should I take a pay cut?

While discussing consulting rates with two companies recently, I was forced to face an interesting question Рwhen times are bad should I be willing to accept reduced rates? Should  people who work for salaries be willing to accept pay cuts for new jobs Рor even worse, pay cuts in their current job?  Could you justify making 75% (or less) of what you once made, just to keep making money? Or is it better to grit your teeth and keep searching for Рat least Рpay equal to your previous position?

This question first of all depends on whether you’re in a position to weather a long downturn. If you’re living paycheck-to-paycheck, this question is answered with a resounding “yes, take the pay cut, just keep money coming in.” If you have some money set aside, you may be able to hold out longer for a better rate.

But what about taking that lower rate when you move on to the next job? Do you think the excuse that “it was just a filler” will work? Do you think the next company will bump you back up? When you’re working as a consultant or freelancer that might be the case – rates do fluctuate a bit. If you’re working for a salary, though, it’s going to be harder to justify returning to the salary you had before you took a cut.

And what about titles, or responsibilities? Does it appeal to you to work your way back up the line? For most people it is not desirable if avoidable. Nobody wants to be the 40-year old supervised by a 23-year old.

It’s not always easy. I know plenty of people who, for one reason or another, have had to make the decision to scale back in their careers, either salary-wise or responsibility-wise (or both). People do it out of fear or desperation or sometimes simply out of a desire to work, no matter what the level.

Many people may see this as an analytical question: should you accept an X% reduction in pay during economic hard times? I think this is a question that can only be answered by the individual in each case – finding a balance between pride and the need to work. Can you be effective knowing you’re working as hard (or harder) for less? Can you make do? In the end, it’s not something a career blog or a coach can help you with; you need to know whether you can handle the reduction, and live with the consequences.

5 comments

  • While this is more theoretical for me as I don’t have a lot of churn, I’ve always seen charging as a situational thing. “Parachute drops” of short duration may command high hourly rates – or a flat fee. Semi-permanent on-site positions will be a lower rate, but obviously more consistent income. Side jobs may get the parachute-drop rate or be charged a flat fee for an agreed result.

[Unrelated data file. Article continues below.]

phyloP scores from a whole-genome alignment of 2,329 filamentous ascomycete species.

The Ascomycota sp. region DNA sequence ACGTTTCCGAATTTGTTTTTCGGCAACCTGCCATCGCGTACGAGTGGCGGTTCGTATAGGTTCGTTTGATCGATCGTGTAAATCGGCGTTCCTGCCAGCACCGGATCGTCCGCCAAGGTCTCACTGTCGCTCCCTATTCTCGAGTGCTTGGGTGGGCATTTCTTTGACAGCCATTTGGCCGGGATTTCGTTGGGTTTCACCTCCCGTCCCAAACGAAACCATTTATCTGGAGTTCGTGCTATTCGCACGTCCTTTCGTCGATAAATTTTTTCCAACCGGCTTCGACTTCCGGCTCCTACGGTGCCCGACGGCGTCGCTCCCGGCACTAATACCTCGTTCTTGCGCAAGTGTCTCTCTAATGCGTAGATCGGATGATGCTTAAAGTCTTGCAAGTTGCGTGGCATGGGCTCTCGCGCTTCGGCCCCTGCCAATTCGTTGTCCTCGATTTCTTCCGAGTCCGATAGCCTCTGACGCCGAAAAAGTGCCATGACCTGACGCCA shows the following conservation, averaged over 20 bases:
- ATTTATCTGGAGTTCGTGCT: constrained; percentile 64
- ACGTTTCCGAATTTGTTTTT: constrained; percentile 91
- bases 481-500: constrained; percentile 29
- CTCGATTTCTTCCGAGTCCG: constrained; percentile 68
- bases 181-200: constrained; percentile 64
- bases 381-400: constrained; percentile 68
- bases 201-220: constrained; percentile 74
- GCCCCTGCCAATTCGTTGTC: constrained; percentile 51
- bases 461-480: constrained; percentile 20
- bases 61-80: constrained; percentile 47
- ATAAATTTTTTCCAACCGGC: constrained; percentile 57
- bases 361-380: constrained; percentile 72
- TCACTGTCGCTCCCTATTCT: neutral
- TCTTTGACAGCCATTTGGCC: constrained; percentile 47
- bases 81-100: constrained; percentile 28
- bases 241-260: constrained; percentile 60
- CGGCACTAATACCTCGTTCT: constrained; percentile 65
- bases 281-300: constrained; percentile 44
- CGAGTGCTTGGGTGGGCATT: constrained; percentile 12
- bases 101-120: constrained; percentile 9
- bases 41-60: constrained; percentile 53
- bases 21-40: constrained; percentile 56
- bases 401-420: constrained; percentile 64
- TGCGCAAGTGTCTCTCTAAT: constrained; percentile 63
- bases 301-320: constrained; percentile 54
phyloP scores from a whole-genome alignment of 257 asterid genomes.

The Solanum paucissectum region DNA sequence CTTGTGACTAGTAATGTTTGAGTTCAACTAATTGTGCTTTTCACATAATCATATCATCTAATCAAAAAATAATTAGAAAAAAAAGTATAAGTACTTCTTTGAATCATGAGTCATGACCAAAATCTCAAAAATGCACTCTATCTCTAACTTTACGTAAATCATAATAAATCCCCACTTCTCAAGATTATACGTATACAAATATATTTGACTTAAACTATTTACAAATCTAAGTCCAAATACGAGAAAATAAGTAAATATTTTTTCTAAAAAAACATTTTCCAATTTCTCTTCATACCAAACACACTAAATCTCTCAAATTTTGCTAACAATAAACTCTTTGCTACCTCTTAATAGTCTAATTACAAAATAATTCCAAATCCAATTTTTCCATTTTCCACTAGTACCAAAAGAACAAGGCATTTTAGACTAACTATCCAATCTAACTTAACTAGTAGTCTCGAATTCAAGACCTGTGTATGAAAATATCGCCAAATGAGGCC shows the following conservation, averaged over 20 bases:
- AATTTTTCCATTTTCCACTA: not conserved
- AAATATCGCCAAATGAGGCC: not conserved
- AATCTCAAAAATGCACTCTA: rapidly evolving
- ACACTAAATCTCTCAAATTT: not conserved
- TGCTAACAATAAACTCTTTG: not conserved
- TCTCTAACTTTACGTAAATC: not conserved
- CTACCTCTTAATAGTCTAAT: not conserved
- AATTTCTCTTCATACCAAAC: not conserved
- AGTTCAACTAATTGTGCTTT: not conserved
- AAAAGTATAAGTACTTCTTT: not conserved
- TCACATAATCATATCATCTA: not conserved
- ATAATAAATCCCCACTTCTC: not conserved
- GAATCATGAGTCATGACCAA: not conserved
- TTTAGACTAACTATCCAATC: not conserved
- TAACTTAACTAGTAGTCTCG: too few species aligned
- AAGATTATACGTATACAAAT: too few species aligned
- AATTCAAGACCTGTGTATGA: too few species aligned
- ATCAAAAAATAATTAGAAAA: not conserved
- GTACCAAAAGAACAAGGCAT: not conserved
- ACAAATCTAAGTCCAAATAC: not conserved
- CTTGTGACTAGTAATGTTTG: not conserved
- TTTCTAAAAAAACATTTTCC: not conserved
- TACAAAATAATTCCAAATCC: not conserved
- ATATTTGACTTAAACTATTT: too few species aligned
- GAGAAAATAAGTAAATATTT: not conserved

Obviously, you can only charge what the market will bear. That’s both the good part (in go-go times) and bad part (in lean) of being independent. Unless you’re in a situation where your next customer will somehow know what your last customer paid you, the only relevant point is that income > no income.

  • Thanks for the blog and your insights on income. I just read a great book called “Crush It” it is NY best seller. The author Gary believes everyone should be in business for themselves to an extent. Anyway, when the free market principles are allowed to work again in this great country of ours, it will set the salary and encourage anyone who does want to some real money to jump in.

  • Jacq @ Single Mom Rich Mom

    I recently did take a paycut in a consulting contract and don’t regret it. The people are great, the work is fine – these are the things that mean more to me now than what my title is or what I’m doing at work nowadays. Sure, I could possibly earn more as a middle level manager – but with that status comes the responsibility (read OT) as well. I’d much rather be paid by the hour as a project person so they think twice about asking me to put in OT and I think twice about taking unpaid time off.

  • Its the old opportunity cost; if you have nothing else coming in, then take a paycut to keep the cash rolling. If this means that you will miss out on higher amounts of cash in the near future, then don’t. I took a pay cut last year and it meant that we had to reduce headcount by a smaller number, which meant that as our business rebounded this year, we were not so short staffed.

  • I think it’s immaterial what the external conditions are alleged to be (e.g., “hard economic times”) and really what a person’s circumstances, goals, capabilities, and drive might be.

    Letting temporary and uncontrollable external situations drive your life is a dangerous thing to do.